Red Sox agree to minor-league deal with outfielder Greg Allen

The Red Sox and veteran outfielder Greg Allen have agreed to terms on a minor-league contract for the 2023 season, per ESPN’s Kiley McDaniel. The deal comes with an invitation to major-league spring training.

According to MassLive.com’s Chris Cotillo, Allen will earn a base salary of $1.4 million if he reaches the majors with Boston.

Allen, who turns 30 in March, spent the vast majority of the 2022 season with the Pirates. The speedy switch-hitter batted .186/.260/.721 with four doubles, two home runs, eight RBIs, 17 runs scored, eight stolen bases, 10 walks, and 42 strikeouts over 46 games (134 plate appearances) for Pittsburgh before being designated for assignment in late September. He elected free agency after clearing waivers in early October.

A former sixth-round draft pick of the Guardians out of San Diego State University in 2014, Allen first broke in at the big-league level in September 2017. In parts of four seasons with Cleveland, the California native appeared in a total of 220 games and slashed .239/.295/.344 with eight homers, 57 RBIs, 76 runs scored, and 31 stolen bases.

Prior to the 2020 trade deadline, Allen was dealt to the Padres alongside right-hander Mike Clevinger in exchange for a six-player package that included Gabriel Arias, Austin Hedges, Josh Naylor, Owen Miller, and Cal Quantrill. Allen, however, appeared in just one regular season game for San Diego and was designated for assignment that December.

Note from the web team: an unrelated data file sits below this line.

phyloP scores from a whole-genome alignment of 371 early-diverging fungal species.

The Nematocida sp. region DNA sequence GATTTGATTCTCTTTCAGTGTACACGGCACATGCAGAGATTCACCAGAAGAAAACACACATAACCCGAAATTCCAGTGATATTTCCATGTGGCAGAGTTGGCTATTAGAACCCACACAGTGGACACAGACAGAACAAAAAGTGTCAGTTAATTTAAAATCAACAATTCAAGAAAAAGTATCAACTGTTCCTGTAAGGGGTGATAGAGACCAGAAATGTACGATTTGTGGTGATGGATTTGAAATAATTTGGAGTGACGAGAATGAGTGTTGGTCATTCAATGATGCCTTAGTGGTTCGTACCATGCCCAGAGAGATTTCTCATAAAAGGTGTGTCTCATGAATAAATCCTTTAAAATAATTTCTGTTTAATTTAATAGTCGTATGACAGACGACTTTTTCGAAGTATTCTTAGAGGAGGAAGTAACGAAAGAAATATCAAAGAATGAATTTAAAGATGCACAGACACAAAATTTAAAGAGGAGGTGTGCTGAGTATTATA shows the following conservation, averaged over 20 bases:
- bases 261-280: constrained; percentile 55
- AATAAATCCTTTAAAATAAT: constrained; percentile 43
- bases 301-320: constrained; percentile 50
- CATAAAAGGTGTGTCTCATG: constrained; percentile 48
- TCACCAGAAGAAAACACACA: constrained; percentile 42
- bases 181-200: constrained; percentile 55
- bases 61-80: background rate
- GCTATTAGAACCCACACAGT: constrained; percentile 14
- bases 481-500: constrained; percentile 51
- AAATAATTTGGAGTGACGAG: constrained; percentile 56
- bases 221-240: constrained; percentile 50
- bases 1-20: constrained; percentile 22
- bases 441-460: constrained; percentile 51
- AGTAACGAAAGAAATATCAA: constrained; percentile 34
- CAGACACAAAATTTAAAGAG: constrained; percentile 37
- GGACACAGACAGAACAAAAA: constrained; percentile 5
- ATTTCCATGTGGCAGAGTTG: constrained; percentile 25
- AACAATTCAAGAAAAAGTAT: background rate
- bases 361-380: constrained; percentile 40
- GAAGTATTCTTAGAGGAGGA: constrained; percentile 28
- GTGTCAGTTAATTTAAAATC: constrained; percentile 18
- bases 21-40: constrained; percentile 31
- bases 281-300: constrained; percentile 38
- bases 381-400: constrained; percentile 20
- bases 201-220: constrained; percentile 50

The Yankees acquired Allen from the Padres in a minor trade shortly thereafter. New York outrighted Allen off its 40-man roster in March 2021 before calling him up from Triple-A Scranton/Wilkes-Barre in mid-July. In 14 games with the Bronx Bombers, Allen went 10-for-37 (.270) at the plate with four doubles, one triple, two RBIs, nine runs scored, and five stolen bases. He was claimed off waivers by the Pirates that November.

All told, Allen is a lifetime .232/.299/.336 hitter at the major-league level to go along with 30 doubles, seven triples, 10 home runs, 67 runs driven in, 103 runs scored, 45 stolen bases, 45 walks, and 184 strikeouts over 282 total games (800 plate appearances) between the Guardians, Padres, Yankees, and Pirates.

In 172 career games at the Triple-A level, Allen has hit .301/.403/.442 with 37 doubles, four triples, 13 homers, 62 RBIs, 121 runs scored, 48 stolen bases, 65 walks, and 136 punchouts across 710 total trips to the plate.